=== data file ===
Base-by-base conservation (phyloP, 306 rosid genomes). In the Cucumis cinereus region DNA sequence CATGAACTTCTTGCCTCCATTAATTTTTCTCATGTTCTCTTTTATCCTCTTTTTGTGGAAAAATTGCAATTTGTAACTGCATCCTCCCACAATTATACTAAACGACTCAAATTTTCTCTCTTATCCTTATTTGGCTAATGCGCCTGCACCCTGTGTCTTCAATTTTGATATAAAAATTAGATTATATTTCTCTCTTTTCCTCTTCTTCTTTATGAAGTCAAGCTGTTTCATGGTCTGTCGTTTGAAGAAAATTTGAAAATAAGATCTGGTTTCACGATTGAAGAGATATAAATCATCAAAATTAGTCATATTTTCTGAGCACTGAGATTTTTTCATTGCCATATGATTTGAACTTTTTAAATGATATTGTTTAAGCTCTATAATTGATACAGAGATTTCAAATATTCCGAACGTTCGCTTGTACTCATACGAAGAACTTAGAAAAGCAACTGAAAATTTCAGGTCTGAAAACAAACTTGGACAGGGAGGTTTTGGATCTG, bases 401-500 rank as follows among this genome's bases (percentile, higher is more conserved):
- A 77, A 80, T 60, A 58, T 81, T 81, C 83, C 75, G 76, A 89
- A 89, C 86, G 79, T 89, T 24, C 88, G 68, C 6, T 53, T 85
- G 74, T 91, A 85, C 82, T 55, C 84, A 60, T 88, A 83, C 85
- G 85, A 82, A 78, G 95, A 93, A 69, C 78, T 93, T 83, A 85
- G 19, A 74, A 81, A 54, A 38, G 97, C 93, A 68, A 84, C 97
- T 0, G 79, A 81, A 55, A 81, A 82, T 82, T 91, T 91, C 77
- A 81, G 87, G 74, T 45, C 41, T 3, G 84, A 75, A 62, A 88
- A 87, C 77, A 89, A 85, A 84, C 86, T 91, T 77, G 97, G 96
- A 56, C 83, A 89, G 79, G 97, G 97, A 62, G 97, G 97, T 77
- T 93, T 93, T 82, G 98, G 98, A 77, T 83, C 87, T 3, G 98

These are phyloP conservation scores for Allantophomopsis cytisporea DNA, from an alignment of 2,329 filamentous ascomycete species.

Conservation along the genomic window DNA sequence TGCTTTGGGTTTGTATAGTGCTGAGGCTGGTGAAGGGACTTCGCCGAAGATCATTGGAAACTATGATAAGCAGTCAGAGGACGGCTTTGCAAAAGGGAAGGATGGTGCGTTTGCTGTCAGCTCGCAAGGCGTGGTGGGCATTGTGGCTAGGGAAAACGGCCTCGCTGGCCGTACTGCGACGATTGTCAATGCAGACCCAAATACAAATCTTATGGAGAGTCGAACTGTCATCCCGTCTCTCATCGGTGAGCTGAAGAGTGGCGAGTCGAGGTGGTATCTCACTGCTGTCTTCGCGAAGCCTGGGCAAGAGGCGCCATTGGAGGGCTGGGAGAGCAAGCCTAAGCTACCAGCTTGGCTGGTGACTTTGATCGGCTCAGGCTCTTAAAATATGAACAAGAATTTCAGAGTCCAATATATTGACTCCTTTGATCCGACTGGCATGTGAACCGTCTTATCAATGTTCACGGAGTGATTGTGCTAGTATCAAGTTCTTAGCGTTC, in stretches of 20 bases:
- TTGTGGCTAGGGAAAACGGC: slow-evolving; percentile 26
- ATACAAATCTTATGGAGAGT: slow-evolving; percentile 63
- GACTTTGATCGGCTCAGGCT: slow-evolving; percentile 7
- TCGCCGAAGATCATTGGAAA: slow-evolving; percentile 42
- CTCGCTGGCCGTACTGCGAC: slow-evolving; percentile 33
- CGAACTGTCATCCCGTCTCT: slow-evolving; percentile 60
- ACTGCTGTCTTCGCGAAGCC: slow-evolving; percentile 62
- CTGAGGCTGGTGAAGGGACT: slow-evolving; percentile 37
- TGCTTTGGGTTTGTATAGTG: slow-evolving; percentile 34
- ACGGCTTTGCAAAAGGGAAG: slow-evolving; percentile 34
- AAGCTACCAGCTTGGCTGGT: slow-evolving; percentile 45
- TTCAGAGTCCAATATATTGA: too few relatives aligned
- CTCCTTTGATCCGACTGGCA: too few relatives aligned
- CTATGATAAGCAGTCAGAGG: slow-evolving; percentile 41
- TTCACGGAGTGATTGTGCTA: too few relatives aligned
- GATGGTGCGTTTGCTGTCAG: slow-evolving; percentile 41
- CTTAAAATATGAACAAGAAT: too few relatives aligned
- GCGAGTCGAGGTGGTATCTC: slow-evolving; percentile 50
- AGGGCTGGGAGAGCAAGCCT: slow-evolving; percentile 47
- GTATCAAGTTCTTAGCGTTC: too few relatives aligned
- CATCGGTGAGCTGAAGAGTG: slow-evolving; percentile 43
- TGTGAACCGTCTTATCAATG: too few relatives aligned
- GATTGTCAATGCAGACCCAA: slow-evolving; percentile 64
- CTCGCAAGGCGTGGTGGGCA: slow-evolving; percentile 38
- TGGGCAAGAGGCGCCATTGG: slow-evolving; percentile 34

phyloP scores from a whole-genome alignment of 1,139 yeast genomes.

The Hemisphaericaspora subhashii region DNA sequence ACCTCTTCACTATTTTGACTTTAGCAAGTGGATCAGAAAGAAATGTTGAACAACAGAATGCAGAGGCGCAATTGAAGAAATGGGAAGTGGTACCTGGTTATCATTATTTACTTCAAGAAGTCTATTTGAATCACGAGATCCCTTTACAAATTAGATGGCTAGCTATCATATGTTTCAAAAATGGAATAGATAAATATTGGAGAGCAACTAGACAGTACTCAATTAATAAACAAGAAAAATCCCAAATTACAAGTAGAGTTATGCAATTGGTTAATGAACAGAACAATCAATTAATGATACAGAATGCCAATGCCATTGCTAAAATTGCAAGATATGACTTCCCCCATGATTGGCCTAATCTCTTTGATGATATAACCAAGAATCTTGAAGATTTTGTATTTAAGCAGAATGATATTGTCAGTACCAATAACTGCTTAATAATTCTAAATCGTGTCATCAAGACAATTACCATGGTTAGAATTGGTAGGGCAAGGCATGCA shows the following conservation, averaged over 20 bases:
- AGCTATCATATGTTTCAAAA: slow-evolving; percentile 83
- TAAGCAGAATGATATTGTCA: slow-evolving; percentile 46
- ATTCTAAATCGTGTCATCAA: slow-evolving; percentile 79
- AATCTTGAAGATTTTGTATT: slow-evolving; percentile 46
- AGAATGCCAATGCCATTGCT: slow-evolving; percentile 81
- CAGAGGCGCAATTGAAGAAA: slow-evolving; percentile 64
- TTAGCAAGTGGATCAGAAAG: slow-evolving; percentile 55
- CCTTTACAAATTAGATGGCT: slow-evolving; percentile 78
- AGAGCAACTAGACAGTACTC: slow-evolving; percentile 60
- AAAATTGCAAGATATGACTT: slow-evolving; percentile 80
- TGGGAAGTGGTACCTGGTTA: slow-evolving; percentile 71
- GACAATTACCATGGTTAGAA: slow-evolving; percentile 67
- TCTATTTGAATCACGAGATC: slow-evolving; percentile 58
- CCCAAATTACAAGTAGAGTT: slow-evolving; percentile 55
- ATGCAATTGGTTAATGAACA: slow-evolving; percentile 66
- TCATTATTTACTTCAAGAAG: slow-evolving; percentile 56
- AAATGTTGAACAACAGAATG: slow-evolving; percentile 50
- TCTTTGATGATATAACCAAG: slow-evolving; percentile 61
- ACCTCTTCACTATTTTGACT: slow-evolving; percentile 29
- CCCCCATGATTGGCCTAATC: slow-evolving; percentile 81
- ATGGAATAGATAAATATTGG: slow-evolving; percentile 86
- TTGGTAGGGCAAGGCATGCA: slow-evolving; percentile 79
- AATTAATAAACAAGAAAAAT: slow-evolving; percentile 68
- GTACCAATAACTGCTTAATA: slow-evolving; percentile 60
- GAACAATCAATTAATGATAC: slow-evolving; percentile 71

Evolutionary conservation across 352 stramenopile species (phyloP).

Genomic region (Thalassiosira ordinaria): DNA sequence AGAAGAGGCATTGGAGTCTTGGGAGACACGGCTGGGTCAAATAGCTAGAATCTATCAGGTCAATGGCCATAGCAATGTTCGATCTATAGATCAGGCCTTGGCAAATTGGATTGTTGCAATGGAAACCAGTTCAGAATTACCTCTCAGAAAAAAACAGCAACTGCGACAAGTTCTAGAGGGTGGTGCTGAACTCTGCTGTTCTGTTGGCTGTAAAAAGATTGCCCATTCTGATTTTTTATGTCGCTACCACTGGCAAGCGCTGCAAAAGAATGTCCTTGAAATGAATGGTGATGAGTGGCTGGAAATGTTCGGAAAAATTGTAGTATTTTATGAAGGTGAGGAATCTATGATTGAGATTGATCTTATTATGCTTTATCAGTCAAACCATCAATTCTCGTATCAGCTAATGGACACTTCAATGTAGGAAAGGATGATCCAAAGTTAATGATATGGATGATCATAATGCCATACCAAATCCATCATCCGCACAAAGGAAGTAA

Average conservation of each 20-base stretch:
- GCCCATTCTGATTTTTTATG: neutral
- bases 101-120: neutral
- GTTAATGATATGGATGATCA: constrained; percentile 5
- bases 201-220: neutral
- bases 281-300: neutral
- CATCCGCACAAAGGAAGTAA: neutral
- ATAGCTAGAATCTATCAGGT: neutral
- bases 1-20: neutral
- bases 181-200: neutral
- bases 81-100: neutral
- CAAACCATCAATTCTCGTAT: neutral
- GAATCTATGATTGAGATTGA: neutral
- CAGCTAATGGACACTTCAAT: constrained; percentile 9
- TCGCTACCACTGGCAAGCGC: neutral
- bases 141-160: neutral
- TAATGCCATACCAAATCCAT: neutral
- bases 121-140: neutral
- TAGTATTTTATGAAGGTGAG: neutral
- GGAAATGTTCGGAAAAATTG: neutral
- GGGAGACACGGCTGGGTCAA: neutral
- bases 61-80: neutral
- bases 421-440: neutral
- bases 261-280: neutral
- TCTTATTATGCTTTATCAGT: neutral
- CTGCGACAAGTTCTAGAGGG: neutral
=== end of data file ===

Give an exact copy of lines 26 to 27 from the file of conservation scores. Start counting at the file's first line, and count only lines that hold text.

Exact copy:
- CTCCTTTGATCCGACTGGCA: too few relatives aligned
- CTATGATAAGCAGTCAGAGG: slow-evolving; percentile 41